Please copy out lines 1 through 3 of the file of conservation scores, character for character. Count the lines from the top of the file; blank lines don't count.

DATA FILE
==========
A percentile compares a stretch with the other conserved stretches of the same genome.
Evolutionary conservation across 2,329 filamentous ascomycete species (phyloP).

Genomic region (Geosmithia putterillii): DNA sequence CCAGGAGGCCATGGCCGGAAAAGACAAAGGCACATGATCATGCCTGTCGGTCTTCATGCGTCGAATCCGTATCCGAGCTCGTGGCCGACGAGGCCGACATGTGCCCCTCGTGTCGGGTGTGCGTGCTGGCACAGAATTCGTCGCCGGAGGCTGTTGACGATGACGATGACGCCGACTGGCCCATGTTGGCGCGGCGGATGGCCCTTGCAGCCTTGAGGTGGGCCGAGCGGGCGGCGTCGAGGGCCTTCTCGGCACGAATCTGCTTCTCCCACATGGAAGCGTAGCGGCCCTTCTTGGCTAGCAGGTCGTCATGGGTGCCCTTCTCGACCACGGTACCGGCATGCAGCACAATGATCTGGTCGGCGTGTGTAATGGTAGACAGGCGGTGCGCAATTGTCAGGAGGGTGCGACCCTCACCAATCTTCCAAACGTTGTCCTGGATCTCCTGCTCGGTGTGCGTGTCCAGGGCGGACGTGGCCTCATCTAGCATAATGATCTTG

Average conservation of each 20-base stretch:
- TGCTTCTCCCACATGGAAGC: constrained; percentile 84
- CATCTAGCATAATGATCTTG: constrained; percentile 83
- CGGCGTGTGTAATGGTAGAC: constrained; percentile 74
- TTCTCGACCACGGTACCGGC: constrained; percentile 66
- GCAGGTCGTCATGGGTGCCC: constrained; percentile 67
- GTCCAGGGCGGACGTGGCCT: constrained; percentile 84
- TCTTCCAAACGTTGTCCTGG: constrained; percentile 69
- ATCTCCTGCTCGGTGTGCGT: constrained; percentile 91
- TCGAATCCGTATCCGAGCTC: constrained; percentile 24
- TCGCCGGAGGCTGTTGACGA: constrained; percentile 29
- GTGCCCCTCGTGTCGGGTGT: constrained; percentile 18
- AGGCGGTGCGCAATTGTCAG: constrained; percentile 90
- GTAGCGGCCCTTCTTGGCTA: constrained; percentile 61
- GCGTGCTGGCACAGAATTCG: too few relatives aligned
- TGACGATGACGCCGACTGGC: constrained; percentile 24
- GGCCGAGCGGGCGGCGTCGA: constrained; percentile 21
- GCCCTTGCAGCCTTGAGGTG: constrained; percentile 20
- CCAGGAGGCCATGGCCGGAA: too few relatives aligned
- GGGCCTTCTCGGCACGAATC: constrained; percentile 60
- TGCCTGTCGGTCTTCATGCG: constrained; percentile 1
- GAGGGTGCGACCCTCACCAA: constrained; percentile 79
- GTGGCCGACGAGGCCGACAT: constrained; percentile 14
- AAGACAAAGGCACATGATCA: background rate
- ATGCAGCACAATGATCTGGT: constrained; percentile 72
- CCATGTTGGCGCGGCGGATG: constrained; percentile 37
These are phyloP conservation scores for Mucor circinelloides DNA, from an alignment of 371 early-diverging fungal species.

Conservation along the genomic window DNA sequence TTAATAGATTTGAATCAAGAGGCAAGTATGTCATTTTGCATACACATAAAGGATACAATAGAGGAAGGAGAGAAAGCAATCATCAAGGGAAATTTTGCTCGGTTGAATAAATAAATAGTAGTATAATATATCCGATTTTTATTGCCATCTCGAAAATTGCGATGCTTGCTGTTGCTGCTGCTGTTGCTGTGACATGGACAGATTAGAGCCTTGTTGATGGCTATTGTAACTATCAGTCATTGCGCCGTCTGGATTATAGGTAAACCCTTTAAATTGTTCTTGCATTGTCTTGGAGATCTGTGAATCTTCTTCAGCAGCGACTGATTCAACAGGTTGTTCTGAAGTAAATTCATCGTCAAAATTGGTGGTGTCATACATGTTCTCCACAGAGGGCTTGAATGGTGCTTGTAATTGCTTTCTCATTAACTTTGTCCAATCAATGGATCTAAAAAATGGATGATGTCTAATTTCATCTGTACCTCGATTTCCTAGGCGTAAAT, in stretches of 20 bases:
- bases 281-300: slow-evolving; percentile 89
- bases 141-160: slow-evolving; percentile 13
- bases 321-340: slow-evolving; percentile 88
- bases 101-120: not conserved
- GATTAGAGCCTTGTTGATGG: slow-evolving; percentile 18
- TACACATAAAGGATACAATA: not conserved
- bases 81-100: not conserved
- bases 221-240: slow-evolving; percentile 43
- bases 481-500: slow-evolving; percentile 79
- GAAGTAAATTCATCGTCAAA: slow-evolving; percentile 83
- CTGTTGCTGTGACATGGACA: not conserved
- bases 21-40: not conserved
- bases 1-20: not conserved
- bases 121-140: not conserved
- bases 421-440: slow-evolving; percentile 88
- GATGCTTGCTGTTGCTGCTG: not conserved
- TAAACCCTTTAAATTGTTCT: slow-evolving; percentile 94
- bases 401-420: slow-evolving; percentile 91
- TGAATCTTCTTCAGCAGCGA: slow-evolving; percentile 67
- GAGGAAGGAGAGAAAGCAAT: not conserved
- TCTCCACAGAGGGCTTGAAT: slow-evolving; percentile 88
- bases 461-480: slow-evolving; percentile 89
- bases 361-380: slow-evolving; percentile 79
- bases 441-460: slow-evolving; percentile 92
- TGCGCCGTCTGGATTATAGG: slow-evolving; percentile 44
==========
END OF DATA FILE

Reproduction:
A percentile compares a stretch with the other conserved stretches of the same genome.
Evolutionary conservation across 2,329 filamentous ascomycete species (phyloP).

Genomic region (Geosmithia putterillii): DNA sequence CCAGGAGGCCATGGCCGGAAAAGACAAAGGCACATGATCATGCCTGTCGGTCTTCATGCGTCGAATCCGTATCCGAGCTCGTGGCCGACGAGGCCGACATGTGCCCCTCGTGTCGGGTGTGCGTGCTGGCACAGAATTCGTCGCCGGAGGCTGTTGACGATGACGATGACGCCGACTGGCCCATGTTGGCGCGGCGGATGGCCCTTGCAGCCTTGAGGTGGGCCGAGCGGGCGGCGTCGAGGGCCTTCTCGGCACGAATCTGCTTCTCCCACATGGAAGCGTAGCGGCCCTTCTTGGCTAGCAGGTCGTCATGGGTGCCCTTCTCGACCACGGTACCGGCATGCAGCACAATGATCTGGTCGGCGTGTGTAATGGTAGACAGGCGGTGCGCAATTGTCAGGAGGGTGCGACCCTCACCAATCTTCCAAACGTTGTCCTGGATCTCCTGCTCGGTGTGCGTGTCCAGGGCGGACGTGGCCTCATCTAGCATAATGATCTTG